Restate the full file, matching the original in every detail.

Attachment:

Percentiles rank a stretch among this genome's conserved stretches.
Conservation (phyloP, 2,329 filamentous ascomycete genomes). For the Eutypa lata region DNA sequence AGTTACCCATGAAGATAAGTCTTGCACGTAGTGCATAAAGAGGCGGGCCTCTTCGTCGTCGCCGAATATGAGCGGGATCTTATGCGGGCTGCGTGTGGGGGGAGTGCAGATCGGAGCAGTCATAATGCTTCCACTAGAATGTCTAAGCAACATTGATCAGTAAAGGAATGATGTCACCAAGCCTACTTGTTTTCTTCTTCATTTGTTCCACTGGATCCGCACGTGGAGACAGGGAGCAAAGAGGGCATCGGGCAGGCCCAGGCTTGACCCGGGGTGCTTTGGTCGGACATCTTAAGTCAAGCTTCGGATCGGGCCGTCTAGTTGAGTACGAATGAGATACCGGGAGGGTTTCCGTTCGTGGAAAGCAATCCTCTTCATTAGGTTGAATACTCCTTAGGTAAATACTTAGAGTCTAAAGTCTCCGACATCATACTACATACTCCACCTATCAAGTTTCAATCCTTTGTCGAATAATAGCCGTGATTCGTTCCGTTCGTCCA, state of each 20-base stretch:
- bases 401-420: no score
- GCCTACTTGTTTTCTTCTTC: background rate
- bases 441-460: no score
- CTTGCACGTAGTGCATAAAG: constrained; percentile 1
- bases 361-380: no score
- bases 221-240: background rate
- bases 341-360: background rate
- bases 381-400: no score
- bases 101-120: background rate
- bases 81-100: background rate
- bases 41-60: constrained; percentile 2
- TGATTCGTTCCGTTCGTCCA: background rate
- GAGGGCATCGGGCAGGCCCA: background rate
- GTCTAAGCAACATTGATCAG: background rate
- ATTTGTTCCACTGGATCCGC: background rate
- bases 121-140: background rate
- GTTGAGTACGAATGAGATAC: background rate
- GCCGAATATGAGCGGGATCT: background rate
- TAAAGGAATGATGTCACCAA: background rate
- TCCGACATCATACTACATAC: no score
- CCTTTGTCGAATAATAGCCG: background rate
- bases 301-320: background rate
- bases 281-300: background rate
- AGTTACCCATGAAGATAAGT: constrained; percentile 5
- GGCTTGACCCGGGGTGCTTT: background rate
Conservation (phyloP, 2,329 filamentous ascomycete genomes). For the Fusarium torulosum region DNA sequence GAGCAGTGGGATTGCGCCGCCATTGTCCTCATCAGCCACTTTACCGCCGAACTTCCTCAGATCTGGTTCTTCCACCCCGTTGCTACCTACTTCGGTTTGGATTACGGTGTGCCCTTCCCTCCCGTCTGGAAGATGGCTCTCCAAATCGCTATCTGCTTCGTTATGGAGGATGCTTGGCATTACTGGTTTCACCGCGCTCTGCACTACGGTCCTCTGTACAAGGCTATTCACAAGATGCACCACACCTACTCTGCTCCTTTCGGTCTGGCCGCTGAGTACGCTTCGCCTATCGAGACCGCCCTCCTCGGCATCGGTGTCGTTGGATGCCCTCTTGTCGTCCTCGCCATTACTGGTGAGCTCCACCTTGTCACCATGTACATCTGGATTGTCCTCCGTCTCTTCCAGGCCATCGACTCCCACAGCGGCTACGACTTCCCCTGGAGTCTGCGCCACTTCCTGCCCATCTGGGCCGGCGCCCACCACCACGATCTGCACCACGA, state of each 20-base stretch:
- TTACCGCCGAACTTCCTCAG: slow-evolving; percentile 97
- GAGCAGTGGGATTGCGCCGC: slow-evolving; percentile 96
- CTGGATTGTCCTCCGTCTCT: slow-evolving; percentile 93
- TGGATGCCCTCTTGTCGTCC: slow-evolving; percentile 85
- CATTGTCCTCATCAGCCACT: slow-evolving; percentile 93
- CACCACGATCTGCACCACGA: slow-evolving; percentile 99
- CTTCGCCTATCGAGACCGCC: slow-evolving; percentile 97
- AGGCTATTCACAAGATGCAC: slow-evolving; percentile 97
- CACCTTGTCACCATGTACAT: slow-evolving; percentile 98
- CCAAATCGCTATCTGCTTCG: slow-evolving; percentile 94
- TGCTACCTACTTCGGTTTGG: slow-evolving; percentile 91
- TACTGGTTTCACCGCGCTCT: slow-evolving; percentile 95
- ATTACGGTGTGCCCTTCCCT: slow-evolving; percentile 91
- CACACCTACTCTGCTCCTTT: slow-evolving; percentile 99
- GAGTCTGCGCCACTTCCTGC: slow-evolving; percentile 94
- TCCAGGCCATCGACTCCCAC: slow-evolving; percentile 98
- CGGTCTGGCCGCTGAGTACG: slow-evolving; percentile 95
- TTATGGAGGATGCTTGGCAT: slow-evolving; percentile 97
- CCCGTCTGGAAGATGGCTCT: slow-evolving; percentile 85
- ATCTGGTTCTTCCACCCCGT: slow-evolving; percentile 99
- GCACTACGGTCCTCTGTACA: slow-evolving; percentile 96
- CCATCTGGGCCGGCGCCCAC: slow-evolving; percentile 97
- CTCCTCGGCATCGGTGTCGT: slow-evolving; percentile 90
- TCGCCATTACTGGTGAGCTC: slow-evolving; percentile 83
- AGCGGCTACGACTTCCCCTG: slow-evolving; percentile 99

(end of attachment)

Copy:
Percentiles rank a stretch among this genome's conserved stretches.
Conservation (phyloP, 2,329 filamentous ascomycete genomes). For the Eutypa lata region DNA sequence AGTTACCCATGAAGATAAGTCTTGCACGTAGTGCATAAAGAGGCGGGCCTCTTCGTCGTCGCCGAATATGAGCGGGATCTTATGCGGGCTGCGTGTGGGGGGAGTGCAGATCGGAGCAGTCATAATGCTTCCACTAGAATGTCTAAGCAACATTGATCAGTAAAGGAATGATGTCACCAAGCCTACTTGTTTTCTTCTTCATTTGTTCCACTGGATCCGCACGTGGAGACAGGGAGCAAAGAGGGCATCGGGCAGGCCCAGGCTTGACCCGGGGTGCTTTGGTCGGACATCTTAAGTCAAGCTTCGGATCGGGCCGTCTAGTTGAGTACGAATGAGATACCGGGAGGGTTTCCGTTCGTGGAAAGCAATCCTCTTCATTAGGTTGAATACTCCTTAGGTAAATACTTAGAGTCTAAAGTCTCCGACATCATACTACATACTCCACCTATCAAGTTTCAATCCTTTGTCGAATAATAGCCGTGATTCGTTCCGTTCGTCCA, state of each 20-base stretch:
- bases 401-420: no score
- GCCTACTTGTTTTCTTCTTC: background rate
- bases 441-460: no score
- CTTGCACGTAGTGCATAAAG: constrained; percentile 1
- bases 361-380: no score
- bases 221-240: background rate
- bases 341-360: background rate
- bases 381-400: no score
- bases 101-120: background rate
- bases 81-100: background rate
- bases 41-60: constrained; percentile 2
- TGATTCGTTCCGTTCGTCCA: background rate
- GAGGGCATCGGGCAGGCCCA: background rate
- GTCTAAGCAACATTGATCAG: background rate
- ATTTGTTCCACTGGATCCGC: background rate
- bases 121-140: background rate
- GTTGAGTACGAATGAGATAC: background rate
- GCCGAATATGAGCGGGATCT: background rate
- TAAAGGAATGATGTCACCAA: background rate
- TCCGACATCATACTACATAC: no score
- CCTTTGTCGAATAATAGCCG: background rate
- bases 301-320: background rate
- bases 281-300: background rate
- AGTTACCCATGAAGATAAGT: constrained; percentile 5
- GGCTTGACCCGGGGTGCTTT: background rate
Conservation (phyloP, 2,329 filamentous ascomycete genomes). For the Fusarium torulosum region DNA sequence GAGCAGTGGGATTGCGCCGCCATTGTCCTCATCAGCCACTTTACCGCCGAACTTCCTCAGATCTGGTTCTTCCACCCCGTTGCTACCTACTTCGGTTTGGATTACGGTGTGCCCTTCCCTCCCGTCTGGAAGATGGCTCTCCAAATCGCTATCTGCTTCGTTATGGAGGATGCTTGGCATTACTGGTTTCACCGCGCTCTGCACTACGGTCCTCTGTACAAGGCTATTCACAAGATGCACCACACCTACTCTGCTCCTTTCGGTCTGGCCGCTGAGTACGCTTCGCCTATCGAGACCGCCCTCCTCGGCATCGGTGTCGTTGGATGCCCTCTTGTCGTCCTCGCCATTACTGGTGAGCTCCACCTTGTCACCATGTACATCTGGATTGTCCTCCGTCTCTTCCAGGCCATCGACTCCCACAGCGGCTACGACTTCCCCTGGAGTCTGCGCCACTTCCTGCCCATCTGGGCCGGCGCCCACCACCACGATCTGCACCACGA, state of each 20-base stretch:
- TTACCGCCGAACTTCCTCAG: slow-evolving; percentile 97
- GAGCAGTGGGATTGCGCCGC: slow-evolving; percentile 96
- CTGGATTGTCCTCCGTCTCT: slow-evolving; percentile 93
- TGGATGCCCTCTTGTCGTCC: slow-evolving; percentile 85
- CATTGTCCTCATCAGCCACT: slow-evolving; percentile 93
- CACCACGATCTGCACCACGA: slow-evolving; percentile 99
- CTTCGCCTATCGAGACCGCC: slow-evolving; percentile 97
- AGGCTATTCACAAGATGCAC: slow-evolving; percentile 97
- CACCTTGTCACCATGTACAT: slow-evolving; percentile 98
- CCAAATCGCTATCTGCTTCG: slow-evolving; percentile 94
- TGCTACCTACTTCGGTTTGG: slow-evolving; percentile 91
- TACTGGTTTCACCGCGCTCT: slow-evolving; percentile 95
- ATTACGGTGTGCCCTTCCCT: slow-evolving; percentile 91
- CACACCTACTCTGCTCCTTT: slow-evolving; percentile 99
- GAGTCTGCGCCACTTCCTGC: slow-evolving; percentile 94
- TCCAGGCCATCGACTCCCAC: slow-evolving; percentile 98
- CGGTCTGGCCGCTGAGTACG: slow-evolving; percentile 95
- TTATGGAGGATGCTTGGCAT: slow-evolving; percentile 97
- CCCGTCTGGAAGATGGCTCT: slow-evolving; percentile 85
- ATCTGGTTCTTCCACCCCGT: slow-evolving; percentile 99
- GCACTACGGTCCTCTGTACA: slow-evolving; percentile 96
- CCATCTGGGCCGGCGCCCAC: slow-evolving; percentile 97
- CTCCTCGGCATCGGTGTCGT: slow-evolving; percentile 90
- TCGCCATTACTGGTGAGCTC: slow-evolving; percentile 83
- AGCGGCTACGACTTCCCCTG: slow-evolving; percentile 99